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Types Of Apologies

Verbal and Written Apologies


Not all apologies are created equal! Sometimes a simple "ooops, sorry" will suffice while other times you might need to give your apology more thought and write it out in a letter. The nature of your apology will depend on your particular gaffe and the type of friendship you have, but here are some guidelines to help you out.

Apology in the Moment

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A quick apology given immediately after an incident will probably be the most common you experience in a friendship. To give an apology in the moment, recognize that you just did something to hurt, offend, or upset your friend, and give your pal eye contact. Say, "I'm sorry" and add to that whatever it was you did, such as:

  • "I'm so sorry I was late."
  • "I'm sorry I just brought up that subject. I know you don't like it."
  • "Ack! Your favorite antique teacup… I just broke it. I'm so sorry."

Minor infractions happen all the time in a friendship, because after all, we're human! An apology in the moment usually ends the issue on the spot, but if you did something that really bothers your friend, you may have to follow it up with more communication.

Apology Combined With Discussion

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Sometimes an apology can start out simply when we think our mistake was minor. However, you may not realize how big of a situation you just created. In that case, you may need to take your friend aside in a private place that will allow them the opportunity to talk about their hurt.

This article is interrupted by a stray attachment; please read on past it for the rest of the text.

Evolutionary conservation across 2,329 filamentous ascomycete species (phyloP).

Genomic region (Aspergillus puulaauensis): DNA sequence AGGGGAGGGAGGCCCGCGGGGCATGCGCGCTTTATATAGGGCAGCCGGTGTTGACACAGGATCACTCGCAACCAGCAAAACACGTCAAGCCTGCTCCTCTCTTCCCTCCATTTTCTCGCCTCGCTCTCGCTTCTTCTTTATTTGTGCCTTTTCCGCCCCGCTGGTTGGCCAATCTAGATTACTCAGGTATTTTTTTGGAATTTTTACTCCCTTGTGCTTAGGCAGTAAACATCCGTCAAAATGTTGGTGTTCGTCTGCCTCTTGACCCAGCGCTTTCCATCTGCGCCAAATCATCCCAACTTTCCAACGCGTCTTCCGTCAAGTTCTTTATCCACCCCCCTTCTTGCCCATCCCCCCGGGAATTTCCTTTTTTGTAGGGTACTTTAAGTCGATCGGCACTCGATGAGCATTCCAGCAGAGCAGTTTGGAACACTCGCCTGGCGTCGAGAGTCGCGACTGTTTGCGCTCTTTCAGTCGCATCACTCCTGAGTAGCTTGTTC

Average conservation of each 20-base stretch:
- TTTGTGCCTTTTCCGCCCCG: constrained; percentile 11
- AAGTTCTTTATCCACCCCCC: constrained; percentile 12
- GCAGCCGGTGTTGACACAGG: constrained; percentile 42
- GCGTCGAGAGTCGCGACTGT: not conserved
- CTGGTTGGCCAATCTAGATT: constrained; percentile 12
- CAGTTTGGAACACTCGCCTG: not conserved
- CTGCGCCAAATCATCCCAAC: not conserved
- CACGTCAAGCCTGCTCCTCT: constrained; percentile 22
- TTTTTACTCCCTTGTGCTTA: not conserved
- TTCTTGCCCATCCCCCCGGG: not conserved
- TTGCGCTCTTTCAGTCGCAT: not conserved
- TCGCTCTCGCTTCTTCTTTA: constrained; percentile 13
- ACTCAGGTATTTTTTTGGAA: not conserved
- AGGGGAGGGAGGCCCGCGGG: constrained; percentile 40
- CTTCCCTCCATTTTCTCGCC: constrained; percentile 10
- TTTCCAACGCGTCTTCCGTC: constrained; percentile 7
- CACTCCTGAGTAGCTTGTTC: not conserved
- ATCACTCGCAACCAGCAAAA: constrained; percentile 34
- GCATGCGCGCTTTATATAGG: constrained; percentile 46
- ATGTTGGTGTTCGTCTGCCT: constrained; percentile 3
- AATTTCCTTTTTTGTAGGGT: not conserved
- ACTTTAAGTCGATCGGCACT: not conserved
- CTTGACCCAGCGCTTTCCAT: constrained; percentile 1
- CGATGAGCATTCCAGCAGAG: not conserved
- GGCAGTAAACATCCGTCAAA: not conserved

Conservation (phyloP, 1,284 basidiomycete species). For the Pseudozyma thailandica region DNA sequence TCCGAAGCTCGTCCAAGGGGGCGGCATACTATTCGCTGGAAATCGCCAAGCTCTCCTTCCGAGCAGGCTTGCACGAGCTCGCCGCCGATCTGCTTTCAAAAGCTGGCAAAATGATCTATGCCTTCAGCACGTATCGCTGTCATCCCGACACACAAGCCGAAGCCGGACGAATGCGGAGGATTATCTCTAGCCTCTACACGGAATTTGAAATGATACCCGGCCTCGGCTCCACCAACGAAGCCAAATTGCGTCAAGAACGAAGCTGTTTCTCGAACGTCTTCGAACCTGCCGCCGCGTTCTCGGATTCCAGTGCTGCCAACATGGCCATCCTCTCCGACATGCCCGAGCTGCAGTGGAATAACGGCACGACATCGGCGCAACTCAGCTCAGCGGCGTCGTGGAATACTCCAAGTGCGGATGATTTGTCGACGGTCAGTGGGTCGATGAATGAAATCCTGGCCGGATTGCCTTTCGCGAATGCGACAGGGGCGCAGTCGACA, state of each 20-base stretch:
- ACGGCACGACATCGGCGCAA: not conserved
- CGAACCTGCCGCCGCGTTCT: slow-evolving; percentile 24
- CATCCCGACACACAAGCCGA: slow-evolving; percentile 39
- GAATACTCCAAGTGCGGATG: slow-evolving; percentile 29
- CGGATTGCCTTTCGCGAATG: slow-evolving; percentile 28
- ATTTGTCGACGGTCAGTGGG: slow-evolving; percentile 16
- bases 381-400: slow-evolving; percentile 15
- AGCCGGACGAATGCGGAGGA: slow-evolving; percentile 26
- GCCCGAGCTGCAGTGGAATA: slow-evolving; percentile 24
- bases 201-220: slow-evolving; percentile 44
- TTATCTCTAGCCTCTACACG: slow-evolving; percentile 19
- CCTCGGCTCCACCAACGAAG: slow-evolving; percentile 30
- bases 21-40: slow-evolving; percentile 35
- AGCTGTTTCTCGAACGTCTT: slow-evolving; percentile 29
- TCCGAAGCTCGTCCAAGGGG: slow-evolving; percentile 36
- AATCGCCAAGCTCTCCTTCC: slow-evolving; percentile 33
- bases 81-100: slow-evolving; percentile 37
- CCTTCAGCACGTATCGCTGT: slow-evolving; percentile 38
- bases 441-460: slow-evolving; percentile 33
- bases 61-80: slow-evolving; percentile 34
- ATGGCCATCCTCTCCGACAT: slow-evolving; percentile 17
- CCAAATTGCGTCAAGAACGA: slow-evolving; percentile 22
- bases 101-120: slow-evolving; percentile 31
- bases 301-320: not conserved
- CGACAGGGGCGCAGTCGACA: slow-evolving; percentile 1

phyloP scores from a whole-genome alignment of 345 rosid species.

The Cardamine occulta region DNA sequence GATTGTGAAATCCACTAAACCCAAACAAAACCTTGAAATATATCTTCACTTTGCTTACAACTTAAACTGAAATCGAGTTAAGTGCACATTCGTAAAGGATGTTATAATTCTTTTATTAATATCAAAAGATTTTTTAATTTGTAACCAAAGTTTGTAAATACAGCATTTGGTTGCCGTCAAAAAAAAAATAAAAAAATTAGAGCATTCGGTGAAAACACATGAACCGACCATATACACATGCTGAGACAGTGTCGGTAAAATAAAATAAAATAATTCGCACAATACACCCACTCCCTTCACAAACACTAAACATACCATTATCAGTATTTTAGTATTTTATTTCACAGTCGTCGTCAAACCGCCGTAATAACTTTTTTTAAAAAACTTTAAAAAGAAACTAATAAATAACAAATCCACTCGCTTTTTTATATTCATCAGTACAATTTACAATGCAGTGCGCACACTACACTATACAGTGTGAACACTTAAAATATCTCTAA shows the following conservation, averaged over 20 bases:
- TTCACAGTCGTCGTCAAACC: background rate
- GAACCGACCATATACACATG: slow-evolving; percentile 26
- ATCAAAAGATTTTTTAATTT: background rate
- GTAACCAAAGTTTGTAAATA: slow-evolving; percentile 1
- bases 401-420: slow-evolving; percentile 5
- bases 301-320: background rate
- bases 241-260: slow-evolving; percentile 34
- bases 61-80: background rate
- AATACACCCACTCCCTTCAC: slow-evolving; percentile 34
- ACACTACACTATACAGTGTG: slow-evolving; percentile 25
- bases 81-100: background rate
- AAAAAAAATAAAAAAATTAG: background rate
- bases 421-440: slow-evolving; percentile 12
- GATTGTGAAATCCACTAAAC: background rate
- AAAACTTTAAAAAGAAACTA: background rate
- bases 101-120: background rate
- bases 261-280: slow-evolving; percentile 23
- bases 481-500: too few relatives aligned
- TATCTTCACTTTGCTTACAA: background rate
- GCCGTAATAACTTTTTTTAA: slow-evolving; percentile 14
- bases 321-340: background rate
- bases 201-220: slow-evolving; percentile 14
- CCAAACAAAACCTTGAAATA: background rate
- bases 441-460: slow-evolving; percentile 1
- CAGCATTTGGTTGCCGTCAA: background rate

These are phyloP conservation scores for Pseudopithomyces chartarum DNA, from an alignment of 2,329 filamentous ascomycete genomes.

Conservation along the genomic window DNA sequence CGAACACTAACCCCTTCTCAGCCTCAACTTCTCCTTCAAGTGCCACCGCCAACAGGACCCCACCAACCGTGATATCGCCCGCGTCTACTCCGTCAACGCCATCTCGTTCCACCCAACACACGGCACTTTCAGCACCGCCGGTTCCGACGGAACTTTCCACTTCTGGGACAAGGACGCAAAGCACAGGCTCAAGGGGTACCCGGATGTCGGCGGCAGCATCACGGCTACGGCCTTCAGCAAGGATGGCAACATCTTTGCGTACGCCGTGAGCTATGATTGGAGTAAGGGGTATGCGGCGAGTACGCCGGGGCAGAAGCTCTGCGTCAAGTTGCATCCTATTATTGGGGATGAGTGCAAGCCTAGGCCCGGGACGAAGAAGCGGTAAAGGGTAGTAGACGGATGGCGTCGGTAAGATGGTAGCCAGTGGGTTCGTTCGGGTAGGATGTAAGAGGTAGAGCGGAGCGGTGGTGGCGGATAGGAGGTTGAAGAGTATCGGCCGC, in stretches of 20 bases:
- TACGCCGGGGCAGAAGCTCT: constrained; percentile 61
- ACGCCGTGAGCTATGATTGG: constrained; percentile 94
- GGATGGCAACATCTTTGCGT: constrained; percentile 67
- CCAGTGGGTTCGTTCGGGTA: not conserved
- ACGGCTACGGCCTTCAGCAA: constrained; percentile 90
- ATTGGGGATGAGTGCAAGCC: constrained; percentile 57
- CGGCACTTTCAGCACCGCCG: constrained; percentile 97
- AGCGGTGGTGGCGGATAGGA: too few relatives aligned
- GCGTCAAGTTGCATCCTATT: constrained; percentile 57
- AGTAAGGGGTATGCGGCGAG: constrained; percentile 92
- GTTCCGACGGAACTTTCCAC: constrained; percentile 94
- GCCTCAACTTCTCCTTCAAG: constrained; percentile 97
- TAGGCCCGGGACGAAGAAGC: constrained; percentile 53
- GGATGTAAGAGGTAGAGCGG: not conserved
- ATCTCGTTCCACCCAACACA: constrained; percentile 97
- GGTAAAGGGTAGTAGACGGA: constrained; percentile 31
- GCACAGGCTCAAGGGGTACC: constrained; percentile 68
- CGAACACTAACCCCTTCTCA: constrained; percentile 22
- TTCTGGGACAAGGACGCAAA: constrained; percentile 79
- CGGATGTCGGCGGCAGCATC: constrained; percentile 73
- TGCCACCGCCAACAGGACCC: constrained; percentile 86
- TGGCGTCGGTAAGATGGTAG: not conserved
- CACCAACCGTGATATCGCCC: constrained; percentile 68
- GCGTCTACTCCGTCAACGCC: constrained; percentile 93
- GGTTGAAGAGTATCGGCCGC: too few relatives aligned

Often, this type of apology is as much about your friend venting their side of things as it is you saying you're sorry. Your friend may feel misunderstood because you hurt their feelings, so by talking it out you'll probably end up with a deeper understanding of what makes your friend tick. However, sometimes your pal may not be willing to make up even after your apology. If this is the case, you should follow up with a written note.

Hand Written Apology

Apology Note
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There are a couple things that a written apology does. First, it provides a heartfelt statement that you value your friend and want your relationship to continue. After all, how often do we get handwritten notes in the mail today? Sending a written apology makes it stand out, and (unlike an email), shows your friend that you went the extra mile.

It'd be great if both people in a friendship would get over things at the same time, but sometimes your friend will take longer to move from a major disagreement. If that's the case, a handwritten note will go far in helping your friend forgive and forget.

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